“Years ago I had a customer in Philadelphia who asked me if I would bring food down for the Philadelphia airport,” he says. The company’s consistently high-quality ingredients, along with Fread’s attitude, made a compelling case for delivering food all the way from New York. And that’s what Fread told friends who finally asked what makes his products so special. “It kinda just rolled out of my mouth: it’s food made with love.”

And there it was: a brand-new slogan, born from the values and philosophy at the core of the business.

Develop solid relationships with business partners

While high product quality can draw people to a business, strong business partnerships are essential to continued success.

When asked what’s important to him in a business partner, Fread sums it up in one word: “integrity.”

For him, values come before product. “When I look for partners—and my vendors are my partners—I look for people who understand who we are first and what we want. Someone who wants to work together to grow both of our businesses. And then we talk about which product would work best for us.”

Sometimes this necessitates forgoing short-term profit. However, Fread maintains that it bolsters the long-term health of the business. “If you try to get as much money as you can for a product, you’re somebody that I won’t deal with more than once or twice.”

On the other side of the coin, Bimmy’s has worked with some of the same equipment suppliers for decades. “I’ve been with my paper supplier for 21 years,” says Fread, “and some meat providers for 10 years.” He credits that longevity to intentions and values that align with one another. “We can all make money. You don’t have to cheat anyone or charge too much money to be successful. That was never my definition of success.”

In business, of course, solid partnerships can translate into healthy profits.

“I know we buy quality product, and it’s not going to be the cheapest on the market. What I do look for is a good, fair price for the quality I want. Someone with integrity understands that.”

Fread also values suppliers who are proactive in keeping him informed about new products and technologies. “Suppliers help me the same way I help my customers, which is by staying up-to-date with products and consumer demands.”

For example, he says, “my paper supplier constantly calls me up and says, ‘Hey there’s a new paper on the market, do you want to try it? I’ll send you some samples.’ That’s why I have been dealing with my paper supplier for more than 20 years. I tell my vendors they’d better stay on their toes, because if someone else comes to me with a better quality product and you didn’t tell me about it, I will change vendors.”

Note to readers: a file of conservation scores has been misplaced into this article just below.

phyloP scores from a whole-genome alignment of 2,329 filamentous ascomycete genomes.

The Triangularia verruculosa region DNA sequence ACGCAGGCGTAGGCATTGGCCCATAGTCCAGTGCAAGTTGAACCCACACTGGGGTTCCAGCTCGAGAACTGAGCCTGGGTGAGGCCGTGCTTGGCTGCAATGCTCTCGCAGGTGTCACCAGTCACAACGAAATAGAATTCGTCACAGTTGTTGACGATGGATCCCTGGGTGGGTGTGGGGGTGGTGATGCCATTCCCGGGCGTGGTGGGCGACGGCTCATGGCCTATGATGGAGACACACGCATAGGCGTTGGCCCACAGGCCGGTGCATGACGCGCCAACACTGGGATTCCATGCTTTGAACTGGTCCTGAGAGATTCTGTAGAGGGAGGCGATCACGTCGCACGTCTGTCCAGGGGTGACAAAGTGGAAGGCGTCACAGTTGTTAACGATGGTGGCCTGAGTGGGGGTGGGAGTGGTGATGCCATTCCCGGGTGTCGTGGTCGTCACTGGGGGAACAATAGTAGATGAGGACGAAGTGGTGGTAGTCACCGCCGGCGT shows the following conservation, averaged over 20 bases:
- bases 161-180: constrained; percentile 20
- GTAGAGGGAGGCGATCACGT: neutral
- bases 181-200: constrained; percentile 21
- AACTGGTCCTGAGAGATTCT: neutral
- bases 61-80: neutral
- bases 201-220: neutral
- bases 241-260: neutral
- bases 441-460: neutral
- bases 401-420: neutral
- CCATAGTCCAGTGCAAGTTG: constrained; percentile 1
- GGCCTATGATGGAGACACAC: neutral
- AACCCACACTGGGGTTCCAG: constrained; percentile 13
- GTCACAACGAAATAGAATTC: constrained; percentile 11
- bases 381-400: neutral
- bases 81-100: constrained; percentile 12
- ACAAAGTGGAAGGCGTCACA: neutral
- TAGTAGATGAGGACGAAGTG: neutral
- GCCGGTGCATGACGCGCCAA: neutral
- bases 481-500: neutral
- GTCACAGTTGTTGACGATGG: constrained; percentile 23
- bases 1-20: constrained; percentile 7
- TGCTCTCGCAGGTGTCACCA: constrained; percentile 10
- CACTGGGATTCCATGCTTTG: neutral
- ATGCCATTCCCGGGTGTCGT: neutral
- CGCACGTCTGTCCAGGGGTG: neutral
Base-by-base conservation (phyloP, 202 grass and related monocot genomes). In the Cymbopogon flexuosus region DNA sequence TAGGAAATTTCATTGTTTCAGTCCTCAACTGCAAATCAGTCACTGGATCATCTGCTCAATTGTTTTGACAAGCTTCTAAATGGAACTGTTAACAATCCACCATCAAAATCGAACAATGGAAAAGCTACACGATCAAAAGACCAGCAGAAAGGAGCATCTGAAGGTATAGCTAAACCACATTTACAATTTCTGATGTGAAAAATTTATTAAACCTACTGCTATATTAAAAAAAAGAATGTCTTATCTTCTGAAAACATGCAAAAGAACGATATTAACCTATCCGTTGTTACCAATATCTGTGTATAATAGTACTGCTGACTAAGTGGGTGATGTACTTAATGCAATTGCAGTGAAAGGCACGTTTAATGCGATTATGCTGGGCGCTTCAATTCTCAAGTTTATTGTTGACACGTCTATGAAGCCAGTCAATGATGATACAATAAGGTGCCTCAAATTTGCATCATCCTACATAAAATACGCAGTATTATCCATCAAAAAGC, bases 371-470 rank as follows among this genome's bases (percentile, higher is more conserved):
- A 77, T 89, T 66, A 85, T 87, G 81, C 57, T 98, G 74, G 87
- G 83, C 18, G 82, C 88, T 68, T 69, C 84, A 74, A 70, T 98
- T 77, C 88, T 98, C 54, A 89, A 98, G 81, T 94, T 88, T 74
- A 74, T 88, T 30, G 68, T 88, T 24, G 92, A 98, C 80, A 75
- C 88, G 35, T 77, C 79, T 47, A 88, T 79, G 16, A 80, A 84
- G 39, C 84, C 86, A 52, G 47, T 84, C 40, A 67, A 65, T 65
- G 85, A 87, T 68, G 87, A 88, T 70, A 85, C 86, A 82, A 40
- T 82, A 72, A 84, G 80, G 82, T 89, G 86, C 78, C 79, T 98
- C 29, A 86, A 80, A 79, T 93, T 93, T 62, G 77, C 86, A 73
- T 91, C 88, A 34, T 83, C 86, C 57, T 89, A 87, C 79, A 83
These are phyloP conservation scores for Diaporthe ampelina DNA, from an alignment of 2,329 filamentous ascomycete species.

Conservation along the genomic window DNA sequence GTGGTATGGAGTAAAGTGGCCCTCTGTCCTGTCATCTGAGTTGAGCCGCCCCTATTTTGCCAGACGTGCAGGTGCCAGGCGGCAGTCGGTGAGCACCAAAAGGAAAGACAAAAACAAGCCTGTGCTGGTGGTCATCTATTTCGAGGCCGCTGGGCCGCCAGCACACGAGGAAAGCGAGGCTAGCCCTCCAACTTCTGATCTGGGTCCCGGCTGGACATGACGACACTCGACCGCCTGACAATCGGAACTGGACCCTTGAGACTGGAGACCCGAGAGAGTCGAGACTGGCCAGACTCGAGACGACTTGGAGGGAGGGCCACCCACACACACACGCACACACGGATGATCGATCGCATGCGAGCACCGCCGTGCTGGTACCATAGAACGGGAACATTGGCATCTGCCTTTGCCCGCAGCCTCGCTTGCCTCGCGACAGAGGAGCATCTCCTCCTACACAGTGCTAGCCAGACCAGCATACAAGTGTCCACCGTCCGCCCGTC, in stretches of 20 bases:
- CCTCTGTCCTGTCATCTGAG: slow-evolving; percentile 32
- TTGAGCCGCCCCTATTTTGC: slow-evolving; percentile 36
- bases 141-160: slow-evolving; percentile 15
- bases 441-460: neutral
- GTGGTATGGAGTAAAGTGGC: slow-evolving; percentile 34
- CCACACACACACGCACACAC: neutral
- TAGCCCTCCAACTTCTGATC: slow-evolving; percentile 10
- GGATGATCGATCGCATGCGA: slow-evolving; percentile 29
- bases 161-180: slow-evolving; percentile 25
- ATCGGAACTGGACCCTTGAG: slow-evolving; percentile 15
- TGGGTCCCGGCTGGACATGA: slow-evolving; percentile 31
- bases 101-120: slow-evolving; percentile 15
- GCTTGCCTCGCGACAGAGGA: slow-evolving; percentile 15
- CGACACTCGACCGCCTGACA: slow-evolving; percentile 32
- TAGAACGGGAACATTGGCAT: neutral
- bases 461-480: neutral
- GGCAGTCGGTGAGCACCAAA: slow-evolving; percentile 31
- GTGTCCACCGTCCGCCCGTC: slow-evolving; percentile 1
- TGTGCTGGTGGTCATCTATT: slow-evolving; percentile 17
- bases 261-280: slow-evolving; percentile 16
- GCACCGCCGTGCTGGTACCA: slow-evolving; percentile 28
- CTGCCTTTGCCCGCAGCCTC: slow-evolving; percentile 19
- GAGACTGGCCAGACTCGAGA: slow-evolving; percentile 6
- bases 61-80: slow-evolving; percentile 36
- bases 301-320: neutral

In the spirit of fairness, Fread holds himself to the same exacting standards. “I believe a relationship is a give and take. So, yes, I ask our vendors to be on the ball, to bring us new products and new opportunities. But in exchange for that, we will pay our bills early.”

He realizes his standards can be hard to achieve, but that makes them all the more worth it. “I’m probably your nightmare customer,” he says. “But the flip side of that is that if you do your job, I’ll be your customer for life.”

Recognize and embrace industry trends

Strong, relationship-oriented connections between suppliers and processors can help food companies keep up with the latest trends. Fread identifies food safety and “clean” products as two of the industry trends making the most impact today.

Safety must take priority

Regulatory changes (and there are a lot of them) can create stress. It was one of his business partners who helped Fread’s company get a head start on safety. This, in turn, generated new business opportunities.

Bimmy’s was an early adopter of some of the stricter food industry regulations, long before any deadline approached. Fread says a proactive equipment supplier alerted him to the how food safety guidelines were changing.

“I have a Weber slicer,” he says. Years ago, Weber hired a consultant to give a series of lectures on food safety, and Fread took notice. Through the lectures, Fread saw “that food safety was going to become one of the largest components to being in the food industry.” Bimmy’s soon became both a USDA and SQF Level 2 facility–one of the first processors to do so.

Clean products mean good business

Food safety is definitely a driving force in the industry. So is consumer preference.

Fread notes in particular the sharp growth in consumption of natural foods and the trend toward clean products. While it is a broad term, “clean” is understood to mean preservative-free and antibiotic-free (ABF) at the very least.

Bimmy’s has responded to this trend. “We’ve shifted and changed many things, from oils to sun-dried tomatoes to chickpeas, to move away from preservatives. We’ve also moved more and more toward ABF products. We’ve changed from traditional to clean label soup stock. And we’ve gained more business because of that.”

Using clean ingredients does cost more. So in addition to watching trends, Fread looks at ways to make these foods more affordable. “We refuse to compromise on quality, so we try to shop really well.” Another way they reach a lower price point is by reducing portion size.

The origin and resolute growth of Bimmy’s can serve as a model in many ways. Following one’s creative instincts is as important as welcoming new challenges. And adhering to the core philosophy of a business supports the strong, integral partnerships that lead to mutual success. It’s a tall order, but one that will pay off for everyone in the long run!